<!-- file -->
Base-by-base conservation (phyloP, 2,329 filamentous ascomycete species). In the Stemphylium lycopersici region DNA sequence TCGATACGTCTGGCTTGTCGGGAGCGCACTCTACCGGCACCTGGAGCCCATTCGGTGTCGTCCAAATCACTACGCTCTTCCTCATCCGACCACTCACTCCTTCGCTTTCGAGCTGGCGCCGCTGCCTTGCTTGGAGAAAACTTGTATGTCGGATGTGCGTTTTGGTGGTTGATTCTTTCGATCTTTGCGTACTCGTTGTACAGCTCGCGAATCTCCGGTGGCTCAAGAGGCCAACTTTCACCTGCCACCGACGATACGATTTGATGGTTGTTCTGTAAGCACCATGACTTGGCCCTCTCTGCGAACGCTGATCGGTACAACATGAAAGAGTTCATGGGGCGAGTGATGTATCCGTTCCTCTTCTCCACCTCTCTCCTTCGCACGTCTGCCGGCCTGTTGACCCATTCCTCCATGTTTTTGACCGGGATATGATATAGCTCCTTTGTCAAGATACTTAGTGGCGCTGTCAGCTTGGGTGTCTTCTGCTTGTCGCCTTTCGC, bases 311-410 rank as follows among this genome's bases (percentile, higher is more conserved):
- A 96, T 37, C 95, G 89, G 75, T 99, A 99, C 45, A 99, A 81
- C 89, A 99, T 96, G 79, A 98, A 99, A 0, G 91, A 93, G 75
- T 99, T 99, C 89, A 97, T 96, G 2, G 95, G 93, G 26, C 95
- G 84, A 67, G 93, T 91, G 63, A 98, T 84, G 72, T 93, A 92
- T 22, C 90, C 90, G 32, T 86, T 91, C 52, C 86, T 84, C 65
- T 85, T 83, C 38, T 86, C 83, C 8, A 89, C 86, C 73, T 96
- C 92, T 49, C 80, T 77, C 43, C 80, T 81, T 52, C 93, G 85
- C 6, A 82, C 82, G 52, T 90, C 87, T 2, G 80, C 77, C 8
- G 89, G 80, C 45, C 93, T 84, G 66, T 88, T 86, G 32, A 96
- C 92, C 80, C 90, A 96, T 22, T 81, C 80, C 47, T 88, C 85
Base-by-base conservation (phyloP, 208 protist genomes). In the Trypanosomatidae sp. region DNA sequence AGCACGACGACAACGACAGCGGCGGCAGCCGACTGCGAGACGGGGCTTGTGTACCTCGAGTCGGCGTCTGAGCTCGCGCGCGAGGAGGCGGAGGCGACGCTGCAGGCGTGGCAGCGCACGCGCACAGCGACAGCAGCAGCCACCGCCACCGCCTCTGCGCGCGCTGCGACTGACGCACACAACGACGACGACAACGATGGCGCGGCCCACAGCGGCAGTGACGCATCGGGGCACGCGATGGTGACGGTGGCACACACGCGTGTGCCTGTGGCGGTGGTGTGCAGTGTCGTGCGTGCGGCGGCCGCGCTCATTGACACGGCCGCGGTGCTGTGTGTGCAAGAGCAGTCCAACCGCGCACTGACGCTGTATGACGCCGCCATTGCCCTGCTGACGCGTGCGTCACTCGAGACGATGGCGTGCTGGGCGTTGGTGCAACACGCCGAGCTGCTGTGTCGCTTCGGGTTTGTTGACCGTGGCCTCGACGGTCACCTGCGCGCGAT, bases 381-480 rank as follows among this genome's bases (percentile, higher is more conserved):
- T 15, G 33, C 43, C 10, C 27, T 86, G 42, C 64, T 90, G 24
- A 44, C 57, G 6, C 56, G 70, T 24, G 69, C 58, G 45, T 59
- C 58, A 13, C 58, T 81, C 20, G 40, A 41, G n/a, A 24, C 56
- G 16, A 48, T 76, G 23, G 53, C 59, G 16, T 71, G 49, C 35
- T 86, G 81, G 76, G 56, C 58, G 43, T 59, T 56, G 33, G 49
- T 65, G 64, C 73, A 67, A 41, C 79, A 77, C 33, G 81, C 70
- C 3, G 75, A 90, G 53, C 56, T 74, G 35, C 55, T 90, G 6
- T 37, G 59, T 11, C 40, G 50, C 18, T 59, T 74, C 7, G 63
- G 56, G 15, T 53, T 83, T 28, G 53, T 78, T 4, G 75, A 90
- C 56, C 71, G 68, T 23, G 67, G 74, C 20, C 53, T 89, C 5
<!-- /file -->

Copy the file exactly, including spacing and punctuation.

Base-by-base conservation (phyloP, 2,329 filamentous ascomycete species). In the Stemphylium lycopersici region DNA sequence TCGATACGTCTGGCTTGTCGGGAGCGCACTCTACCGGCACCTGGAGCCCATTCGGTGTCGTCCAAATCACTACGCTCTTCCTCATCCGACCACTCACTCCTTCGCTTTCGAGCTGGCGCCGCTGCCTTGCTTGGAGAAAACTTGTATGTCGGATGTGCGTTTTGGTGGTTGATTCTTTCGATCTTTGCGTACTCGTTGTACAGCTCGCGAATCTCCGGTGGCTCAAGAGGCCAACTTTCACCTGCCACCGACGATACGATTTGATGGTTGTTCTGTAAGCACCATGACTTGGCCCTCTCTGCGAACGCTGATCGGTACAACATGAAAGAGTTCATGGGGCGAGTGATGTATCCGTTCCTCTTCTCCACCTCTCTCCTTCGCACGTCTGCCGGCCTGTTGACCCATTCCTCCATGTTTTTGACCGGGATATGATATAGCTCCTTTGTCAAGATACTTAGTGGCGCTGTCAGCTTGGGTGTCTTCTGCTTGTCGCCTTTCGC, bases 311-410 rank as follows among this genome's bases (percentile, higher is more conserved):
- A 96, T 37, C 95, G 89, G 75, T 99, A 99, C 45, A 99, A 81
- C 89, A 99, T 96, G 79, A 98, A 99, A 0, G 91, A 93, G 75
- T 99, T 99, C 89, A 97, T 96, G 2, G 95, G 93, G 26, C 95
- G 84, A 67, G 93, T 91, G 63, A 98, T 84, G 72, T 93, A 92
- T 22, C 90, C 90, G 32, T 86, T 91, C 52, C 86, T 84, C 65
- T 85, T 83, C 38, T 86, C 83, C 8, A 89, C 86, C 73, T 96
- C 92, T 49, C 80, T 77, C 43, C 80, T 81, T 52, C 93, G 85
- C 6, A 82, C 82, G 52, T 90, C 87, T 2, G 80, C 77, C 8
- G 89, G 80, C 45, C 93, T 84, G 66, T 88, T 86, G 32, A 96
- C 92, C 80, C 90, A 96, T 22, T 81, C 80, C 47, T 88, C 85
Base-by-base conservation (phyloP, 208 protist genomes). In the Trypanosomatidae sp. region DNA sequence AGCACGACGACAACGACAGCGGCGGCAGCCGACTGCGAGACGGGGCTTGTGTACCTCGAGTCGGCGTCTGAGCTCGCGCGCGAGGAGGCGGAGGCGACGCTGCAGGCGTGGCAGCGCACGCGCACAGCGACAGCAGCAGCCACCGCCACCGCCTCTGCGCGCGCTGCGACTGACGCACACAACGACGACGACAACGATGGCGCGGCCCACAGCGGCAGTGACGCATCGGGGCACGCGATGGTGACGGTGGCACACACGCGTGTGCCTGTGGCGGTGGTGTGCAGTGTCGTGCGTGCGGCGGCCGCGCTCATTGACACGGCCGCGGTGCTGTGTGTGCAAGAGCAGTCCAACCGCGCACTGACGCTGTATGACGCCGCCATTGCCCTGCTGACGCGTGCGTCACTCGAGACGATGGCGTGCTGGGCGTTGGTGCAACACGCCGAGCTGCTGTGTCGCTTCGGGTTTGTTGACCGTGGCCTCGACGGTCACCTGCGCGCGAT, bases 381-480 rank as follows among this genome's bases (percentile, higher is more conserved):
- T 15, G 33, C 43, C 10, C 27, T 86, G 42, C 64, T 90, G 24
- A 44, C 57, G 6, C 56, G 70, T 24, G 69, C 58, G 45, T 59
- C 58, A 13, C 58, T 81, C 20, G 40, A 41, G n/a, A 24, C 56
- G 16, A 48, T 76, G 23, G 53, C 59, G 16, T 71, G 49, C 35
- T 86, G 81, G 76, G 56, C 58, G 43, T 59, T 56, G 33, G 49
- T 65, G 64, C 73, A 67, A 41, C 79, A 77, C 33, G 81, C 70
- C 3, G 75, A 90, G 53, C 56, T 74, G 35, C 55, T 90, G 6
- T 37, G 59, T 11, C 40, G 50, C 18, T 59, T 74, C 7, G 63
- G 56, G 15, T 53, T 83, T 28, G 53, T 78, T 4, G 75, A 90
- C 56, C 71, G 68, T 23, G 67, G 74, C 20, C 53, T 89, C 5